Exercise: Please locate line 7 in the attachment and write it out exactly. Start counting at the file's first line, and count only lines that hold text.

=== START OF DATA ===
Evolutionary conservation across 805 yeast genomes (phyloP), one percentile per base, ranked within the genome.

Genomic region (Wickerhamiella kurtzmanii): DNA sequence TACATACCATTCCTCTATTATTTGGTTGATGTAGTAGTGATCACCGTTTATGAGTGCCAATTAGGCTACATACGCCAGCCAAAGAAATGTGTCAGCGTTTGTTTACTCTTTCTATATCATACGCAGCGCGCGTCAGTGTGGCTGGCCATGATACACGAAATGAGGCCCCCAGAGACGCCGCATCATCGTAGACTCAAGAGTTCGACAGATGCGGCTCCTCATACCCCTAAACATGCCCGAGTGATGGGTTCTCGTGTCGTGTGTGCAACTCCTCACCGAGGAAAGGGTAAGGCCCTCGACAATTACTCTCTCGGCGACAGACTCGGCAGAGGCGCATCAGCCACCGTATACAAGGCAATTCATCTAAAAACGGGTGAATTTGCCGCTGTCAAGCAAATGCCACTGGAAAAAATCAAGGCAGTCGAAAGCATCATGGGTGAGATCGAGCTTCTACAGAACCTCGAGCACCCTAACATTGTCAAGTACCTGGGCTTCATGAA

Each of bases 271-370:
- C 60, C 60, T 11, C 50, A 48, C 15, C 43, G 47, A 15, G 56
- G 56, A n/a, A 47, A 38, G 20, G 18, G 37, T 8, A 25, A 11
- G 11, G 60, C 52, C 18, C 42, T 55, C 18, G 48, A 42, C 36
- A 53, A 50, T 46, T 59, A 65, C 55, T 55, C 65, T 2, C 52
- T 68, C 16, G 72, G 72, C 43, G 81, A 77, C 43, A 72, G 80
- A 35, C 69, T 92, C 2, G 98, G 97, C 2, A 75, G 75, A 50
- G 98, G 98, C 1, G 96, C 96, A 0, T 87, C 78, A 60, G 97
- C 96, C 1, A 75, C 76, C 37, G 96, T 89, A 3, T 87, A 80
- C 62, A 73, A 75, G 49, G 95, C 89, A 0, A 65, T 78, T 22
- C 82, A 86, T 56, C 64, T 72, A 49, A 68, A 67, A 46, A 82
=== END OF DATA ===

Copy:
- A 53, A 50, T 46, T 59, A 65, C 55, T 55, C 65, T 2, C 52